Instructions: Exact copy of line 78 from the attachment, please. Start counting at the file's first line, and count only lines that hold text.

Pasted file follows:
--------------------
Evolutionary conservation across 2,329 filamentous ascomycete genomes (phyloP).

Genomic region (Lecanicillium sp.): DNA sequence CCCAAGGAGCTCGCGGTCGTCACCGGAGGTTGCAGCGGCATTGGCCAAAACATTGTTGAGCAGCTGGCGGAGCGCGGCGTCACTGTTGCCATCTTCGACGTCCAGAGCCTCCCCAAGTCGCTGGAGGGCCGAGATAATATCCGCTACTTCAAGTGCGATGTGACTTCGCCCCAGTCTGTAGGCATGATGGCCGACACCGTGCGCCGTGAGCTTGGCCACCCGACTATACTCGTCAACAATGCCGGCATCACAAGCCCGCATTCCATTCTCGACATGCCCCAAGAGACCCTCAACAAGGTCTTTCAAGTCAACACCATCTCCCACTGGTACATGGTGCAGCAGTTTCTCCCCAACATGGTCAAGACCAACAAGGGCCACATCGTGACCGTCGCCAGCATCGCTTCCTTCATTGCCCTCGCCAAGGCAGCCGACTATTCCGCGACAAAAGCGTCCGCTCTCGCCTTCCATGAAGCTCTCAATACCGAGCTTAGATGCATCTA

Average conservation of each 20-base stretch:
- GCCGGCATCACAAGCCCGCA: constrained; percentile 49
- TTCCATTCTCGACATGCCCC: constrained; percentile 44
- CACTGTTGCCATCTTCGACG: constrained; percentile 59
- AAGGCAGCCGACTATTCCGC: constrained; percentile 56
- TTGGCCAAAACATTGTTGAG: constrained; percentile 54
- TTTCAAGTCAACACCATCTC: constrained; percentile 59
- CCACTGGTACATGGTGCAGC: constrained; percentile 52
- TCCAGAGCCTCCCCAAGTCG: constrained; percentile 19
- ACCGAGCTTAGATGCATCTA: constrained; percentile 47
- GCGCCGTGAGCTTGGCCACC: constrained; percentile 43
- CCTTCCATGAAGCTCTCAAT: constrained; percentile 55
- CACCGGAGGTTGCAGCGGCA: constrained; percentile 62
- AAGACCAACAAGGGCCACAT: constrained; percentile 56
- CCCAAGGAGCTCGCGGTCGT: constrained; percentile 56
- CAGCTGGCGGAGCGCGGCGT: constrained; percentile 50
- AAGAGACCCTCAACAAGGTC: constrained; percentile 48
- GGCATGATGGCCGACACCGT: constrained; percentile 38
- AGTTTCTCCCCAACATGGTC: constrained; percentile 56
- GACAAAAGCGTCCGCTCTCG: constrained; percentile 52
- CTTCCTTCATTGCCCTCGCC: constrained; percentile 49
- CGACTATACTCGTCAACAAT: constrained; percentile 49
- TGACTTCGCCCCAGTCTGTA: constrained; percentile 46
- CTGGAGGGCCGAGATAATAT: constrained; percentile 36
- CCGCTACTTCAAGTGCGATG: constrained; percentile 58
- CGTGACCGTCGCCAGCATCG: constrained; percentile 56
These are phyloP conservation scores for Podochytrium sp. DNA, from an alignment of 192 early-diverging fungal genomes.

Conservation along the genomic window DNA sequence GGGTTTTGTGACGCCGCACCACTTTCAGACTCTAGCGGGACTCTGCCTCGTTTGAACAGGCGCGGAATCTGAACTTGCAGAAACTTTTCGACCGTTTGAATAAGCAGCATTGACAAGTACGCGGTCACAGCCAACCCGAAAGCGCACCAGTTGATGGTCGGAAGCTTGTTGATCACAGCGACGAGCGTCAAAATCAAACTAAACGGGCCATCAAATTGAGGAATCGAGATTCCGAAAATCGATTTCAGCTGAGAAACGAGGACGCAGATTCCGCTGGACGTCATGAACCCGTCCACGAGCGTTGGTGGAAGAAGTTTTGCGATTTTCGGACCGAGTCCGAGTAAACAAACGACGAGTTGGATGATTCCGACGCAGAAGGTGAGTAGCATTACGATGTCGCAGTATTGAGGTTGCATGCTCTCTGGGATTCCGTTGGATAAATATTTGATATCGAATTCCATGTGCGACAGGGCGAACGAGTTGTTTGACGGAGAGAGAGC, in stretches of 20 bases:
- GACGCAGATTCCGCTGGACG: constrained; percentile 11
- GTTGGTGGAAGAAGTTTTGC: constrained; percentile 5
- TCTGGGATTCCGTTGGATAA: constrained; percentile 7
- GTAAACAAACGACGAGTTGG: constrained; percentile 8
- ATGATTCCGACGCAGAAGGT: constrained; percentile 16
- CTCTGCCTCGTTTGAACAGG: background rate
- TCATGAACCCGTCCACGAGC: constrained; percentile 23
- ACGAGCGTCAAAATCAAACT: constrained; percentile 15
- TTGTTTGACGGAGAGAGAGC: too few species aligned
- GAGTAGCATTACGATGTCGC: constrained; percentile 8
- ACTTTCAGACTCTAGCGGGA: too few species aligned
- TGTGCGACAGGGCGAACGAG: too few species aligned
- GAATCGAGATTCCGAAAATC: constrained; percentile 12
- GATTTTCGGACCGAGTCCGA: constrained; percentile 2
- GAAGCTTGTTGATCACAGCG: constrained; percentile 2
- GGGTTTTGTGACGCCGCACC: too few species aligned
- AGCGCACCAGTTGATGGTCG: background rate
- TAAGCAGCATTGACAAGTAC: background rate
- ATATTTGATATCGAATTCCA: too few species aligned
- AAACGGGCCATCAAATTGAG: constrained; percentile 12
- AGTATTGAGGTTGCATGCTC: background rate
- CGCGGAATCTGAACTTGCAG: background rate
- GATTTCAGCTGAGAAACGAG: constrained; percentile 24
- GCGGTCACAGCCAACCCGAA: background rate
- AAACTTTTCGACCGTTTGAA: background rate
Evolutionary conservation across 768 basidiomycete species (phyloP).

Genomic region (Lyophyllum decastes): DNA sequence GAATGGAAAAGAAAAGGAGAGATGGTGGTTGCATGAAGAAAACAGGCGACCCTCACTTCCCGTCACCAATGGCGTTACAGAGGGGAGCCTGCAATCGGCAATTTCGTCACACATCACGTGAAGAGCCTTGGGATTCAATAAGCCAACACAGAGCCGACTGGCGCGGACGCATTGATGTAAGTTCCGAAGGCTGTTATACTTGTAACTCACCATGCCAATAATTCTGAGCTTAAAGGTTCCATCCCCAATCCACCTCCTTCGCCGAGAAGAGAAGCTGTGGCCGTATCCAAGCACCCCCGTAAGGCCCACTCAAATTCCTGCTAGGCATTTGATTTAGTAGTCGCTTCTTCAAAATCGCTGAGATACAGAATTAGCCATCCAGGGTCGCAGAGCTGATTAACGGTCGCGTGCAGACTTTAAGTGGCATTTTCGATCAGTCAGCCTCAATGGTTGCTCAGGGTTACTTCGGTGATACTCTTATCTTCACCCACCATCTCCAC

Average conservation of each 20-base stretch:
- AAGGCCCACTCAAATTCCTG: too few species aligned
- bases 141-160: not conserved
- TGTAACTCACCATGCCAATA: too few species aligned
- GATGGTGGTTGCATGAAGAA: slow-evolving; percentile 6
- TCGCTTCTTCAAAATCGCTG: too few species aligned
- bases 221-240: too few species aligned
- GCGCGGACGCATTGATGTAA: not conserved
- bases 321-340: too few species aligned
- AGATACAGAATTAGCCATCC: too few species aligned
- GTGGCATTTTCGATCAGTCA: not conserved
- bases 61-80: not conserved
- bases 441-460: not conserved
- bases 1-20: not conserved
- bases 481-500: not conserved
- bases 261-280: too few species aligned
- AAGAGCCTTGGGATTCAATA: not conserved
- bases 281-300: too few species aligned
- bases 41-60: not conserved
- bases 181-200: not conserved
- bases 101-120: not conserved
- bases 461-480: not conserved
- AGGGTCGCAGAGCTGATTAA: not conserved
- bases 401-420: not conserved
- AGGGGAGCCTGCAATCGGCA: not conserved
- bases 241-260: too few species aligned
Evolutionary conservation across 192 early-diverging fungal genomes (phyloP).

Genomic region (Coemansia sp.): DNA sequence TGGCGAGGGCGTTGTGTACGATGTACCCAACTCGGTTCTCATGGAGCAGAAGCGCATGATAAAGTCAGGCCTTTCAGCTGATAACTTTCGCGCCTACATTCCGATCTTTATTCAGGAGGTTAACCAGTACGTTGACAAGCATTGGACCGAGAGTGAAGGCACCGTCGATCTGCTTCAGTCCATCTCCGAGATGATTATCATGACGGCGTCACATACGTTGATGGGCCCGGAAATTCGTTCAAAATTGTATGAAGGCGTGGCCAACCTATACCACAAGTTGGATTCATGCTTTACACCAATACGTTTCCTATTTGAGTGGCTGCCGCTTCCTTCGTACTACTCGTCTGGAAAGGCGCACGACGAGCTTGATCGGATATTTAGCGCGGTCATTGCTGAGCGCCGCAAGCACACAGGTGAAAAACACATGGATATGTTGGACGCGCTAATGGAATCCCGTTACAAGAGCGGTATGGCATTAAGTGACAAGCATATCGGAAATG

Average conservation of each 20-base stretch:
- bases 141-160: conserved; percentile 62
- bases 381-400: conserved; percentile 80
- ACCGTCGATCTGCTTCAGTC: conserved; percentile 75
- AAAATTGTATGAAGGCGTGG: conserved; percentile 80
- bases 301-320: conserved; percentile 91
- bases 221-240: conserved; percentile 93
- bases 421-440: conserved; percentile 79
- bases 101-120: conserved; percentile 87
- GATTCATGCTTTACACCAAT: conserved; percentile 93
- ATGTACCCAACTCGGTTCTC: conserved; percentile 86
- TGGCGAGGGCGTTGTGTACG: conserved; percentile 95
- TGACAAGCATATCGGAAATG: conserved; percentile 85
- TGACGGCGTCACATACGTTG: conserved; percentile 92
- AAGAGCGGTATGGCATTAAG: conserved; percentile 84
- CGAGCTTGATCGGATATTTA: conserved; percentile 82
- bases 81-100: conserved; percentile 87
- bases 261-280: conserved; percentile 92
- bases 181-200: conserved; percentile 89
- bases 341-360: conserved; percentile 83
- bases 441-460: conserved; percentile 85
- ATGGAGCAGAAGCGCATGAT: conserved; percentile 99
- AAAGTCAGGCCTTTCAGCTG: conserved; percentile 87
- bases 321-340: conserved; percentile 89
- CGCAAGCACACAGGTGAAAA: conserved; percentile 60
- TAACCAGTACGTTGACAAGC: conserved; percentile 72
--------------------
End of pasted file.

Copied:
- bases 101-120: not conserved